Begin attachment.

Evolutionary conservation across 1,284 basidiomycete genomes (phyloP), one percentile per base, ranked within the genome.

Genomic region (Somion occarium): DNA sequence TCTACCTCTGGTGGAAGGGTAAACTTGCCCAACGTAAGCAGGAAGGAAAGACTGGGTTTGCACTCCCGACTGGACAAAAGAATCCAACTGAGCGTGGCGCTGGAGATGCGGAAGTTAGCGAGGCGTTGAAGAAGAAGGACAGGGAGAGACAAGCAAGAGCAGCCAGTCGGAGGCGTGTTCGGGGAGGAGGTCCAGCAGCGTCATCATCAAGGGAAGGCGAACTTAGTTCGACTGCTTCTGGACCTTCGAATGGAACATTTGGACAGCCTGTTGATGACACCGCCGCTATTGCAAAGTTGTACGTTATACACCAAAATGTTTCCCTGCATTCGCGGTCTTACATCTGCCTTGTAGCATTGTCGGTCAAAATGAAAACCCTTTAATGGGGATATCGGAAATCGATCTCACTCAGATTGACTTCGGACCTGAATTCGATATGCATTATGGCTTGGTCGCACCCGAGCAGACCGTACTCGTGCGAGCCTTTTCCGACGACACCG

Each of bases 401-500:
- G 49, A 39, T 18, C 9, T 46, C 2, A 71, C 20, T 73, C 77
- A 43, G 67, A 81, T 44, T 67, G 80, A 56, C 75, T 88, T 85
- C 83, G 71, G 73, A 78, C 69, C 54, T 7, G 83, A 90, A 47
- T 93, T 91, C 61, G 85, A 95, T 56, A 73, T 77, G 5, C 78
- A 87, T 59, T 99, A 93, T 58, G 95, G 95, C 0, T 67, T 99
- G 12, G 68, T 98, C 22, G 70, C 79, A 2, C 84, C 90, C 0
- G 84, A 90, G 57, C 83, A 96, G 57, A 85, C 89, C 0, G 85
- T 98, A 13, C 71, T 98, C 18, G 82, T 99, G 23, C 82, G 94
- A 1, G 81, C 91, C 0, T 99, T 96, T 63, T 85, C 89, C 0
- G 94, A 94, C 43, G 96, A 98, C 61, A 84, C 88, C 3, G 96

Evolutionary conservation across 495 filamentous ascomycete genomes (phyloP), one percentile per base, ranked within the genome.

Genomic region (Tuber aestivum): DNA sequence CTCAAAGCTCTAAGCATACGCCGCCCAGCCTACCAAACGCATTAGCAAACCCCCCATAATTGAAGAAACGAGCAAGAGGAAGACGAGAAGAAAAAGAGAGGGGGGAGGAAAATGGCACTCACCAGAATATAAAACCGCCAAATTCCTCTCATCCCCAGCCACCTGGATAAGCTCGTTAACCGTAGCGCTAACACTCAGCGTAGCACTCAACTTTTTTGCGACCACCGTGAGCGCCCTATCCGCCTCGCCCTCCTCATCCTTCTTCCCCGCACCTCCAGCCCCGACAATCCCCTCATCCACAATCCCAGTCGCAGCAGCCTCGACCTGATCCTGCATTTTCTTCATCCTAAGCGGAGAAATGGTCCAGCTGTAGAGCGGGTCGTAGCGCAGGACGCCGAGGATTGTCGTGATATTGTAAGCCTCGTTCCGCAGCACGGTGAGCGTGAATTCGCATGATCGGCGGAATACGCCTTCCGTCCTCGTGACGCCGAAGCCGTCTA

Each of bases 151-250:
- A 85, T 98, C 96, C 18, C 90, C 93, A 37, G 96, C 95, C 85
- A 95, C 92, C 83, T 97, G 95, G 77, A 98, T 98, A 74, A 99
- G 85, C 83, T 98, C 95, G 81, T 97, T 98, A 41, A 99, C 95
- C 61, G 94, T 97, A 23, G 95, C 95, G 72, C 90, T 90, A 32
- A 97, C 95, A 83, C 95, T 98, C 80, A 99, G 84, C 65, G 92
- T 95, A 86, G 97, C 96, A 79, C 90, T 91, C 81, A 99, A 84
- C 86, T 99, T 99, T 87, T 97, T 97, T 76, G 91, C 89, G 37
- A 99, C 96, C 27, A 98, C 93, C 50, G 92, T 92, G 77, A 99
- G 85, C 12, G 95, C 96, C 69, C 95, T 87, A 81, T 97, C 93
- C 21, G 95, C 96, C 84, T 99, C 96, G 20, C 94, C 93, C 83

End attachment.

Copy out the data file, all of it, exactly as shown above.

Evolutionary conservation across 1,284 basidiomycete genomes (phyloP), one percentile per base, ranked within the genome.

Genomic region (Somion occarium): DNA sequence TCTACCTCTGGTGGAAGGGTAAACTTGCCCAACGTAAGCAGGAAGGAAAGACTGGGTTTGCACTCCCGACTGGACAAAAGAATCCAACTGAGCGTGGCGCTGGAGATGCGGAAGTTAGCGAGGCGTTGAAGAAGAAGGACAGGGAGAGACAAGCAAGAGCAGCCAGTCGGAGGCGTGTTCGGGGAGGAGGTCCAGCAGCGTCATCATCAAGGGAAGGCGAACTTAGTTCGACTGCTTCTGGACCTTCGAATGGAACATTTGGACAGCCTGTTGATGACACCGCCGCTATTGCAAAGTTGTACGTTATACACCAAAATGTTTCCCTGCATTCGCGGTCTTACATCTGCCTTGTAGCATTGTCGGTCAAAATGAAAACCCTTTAATGGGGATATCGGAAATCGATCTCACTCAGATTGACTTCGGACCTGAATTCGATATGCATTATGGCTTGGTCGCACCCGAGCAGACCGTACTCGTGCGAGCCTTTTCCGACGACACCG

Each of bases 401-500:
- G 49, A 39, T 18, C 9, T 46, C 2, A 71, C 20, T 73, C 77
- A 43, G 67, A 81, T 44, T 67, G 80, A 56, C 75, T 88, T 85
- C 83, G 71, G 73, A 78, C 69, C 54, T 7, G 83, A 90, A 47
- T 93, T 91, C 61, G 85, A 95, T 56, A 73, T 77, G 5, C 78
- A 87, T 59, T 99, A 93, T 58, G 95, G 95, C 0, T 67, T 99
- G 12, G 68, T 98, C 22, G 70, C 79, A 2, C 84, C 90, C 0
- G 84, A 90, G 57, C 83, A 96, G 57, A 85, C 89, C 0, G 85
- T 98, A 13, C 71, T 98, C 18, G 82, T 99, G 23, C 82, G 94
- A 1, G 81, C 91, C 0, T 99, T 96, T 63, T 85, C 89, C 0
- G 94, A 94, C 43, G 96, A 98, C 61, A 84, C 88, C 3, G 96

Evolutionary conservation across 495 filamentous ascomycete genomes (phyloP), one percentile per base, ranked within the genome.

Genomic region (Tuber aestivum): DNA sequence CTCAAAGCTCTAAGCATACGCCGCCCAGCCTACCAAACGCATTAGCAAACCCCCCATAATTGAAGAAACGAGCAAGAGGAAGACGAGAAGAAAAAGAGAGGGGGGAGGAAAATGGCACTCACCAGAATATAAAACCGCCAAATTCCTCTCATCCCCAGCCACCTGGATAAGCTCGTTAACCGTAGCGCTAACACTCAGCGTAGCACTCAACTTTTTTGCGACCACCGTGAGCGCCCTATCCGCCTCGCCCTCCTCATCCTTCTTCCCCGCACCTCCAGCCCCGACAATCCCCTCATCCACAATCCCAGTCGCAGCAGCCTCGACCTGATCCTGCATTTTCTTCATCCTAAGCGGAGAAATGGTCCAGCTGTAGAGCGGGTCGTAGCGCAGGACGCCGAGGATTGTCGTGATATTGTAAGCCTCGTTCCGCAGCACGGTGAGCGTGAATTCGCATGATCGGCGGAATACGCCTTCCGTCCTCGTGACGCCGAAGCCGTCTA

Each of bases 151-250:
- A 85, T 98, C 96, C 18, C 90, C 93, A 37, G 96, C 95, C 85
- A 95, C 92, C 83, T 97, G 95, G 77, A 98, T 98, A 74, A 99
- G 85, C 83, T 98, C 95, G 81, T 97, T 98, A 41, A 99, C 95
- C 61, G 94, T 97, A 23, G 95, C 95, G 72, C 90, T 90, A 32
- A 97, C 95, A 83, C 95, T 98, C 80, A 99, G 84, C 65, G 92
- T 95, A 86, G 97, C 96, A 79, C 90, T 91, C 81, A 99, A 84
- C 86, T 99, T 99, T 87, T 97, T 97, T 76, G 91, C 89, G 37
- A 99, C 96, C 27, A 98, C 93, C 50, G 92, T 92, G 77, A 99
- G 85, C 12, G 95, C 96, C 69, C 95, T 87, A 81, T 97, C 93
- C 21, G 95, C 96, C 84, T 99, C 96, G 20, C 94, C 93, C 83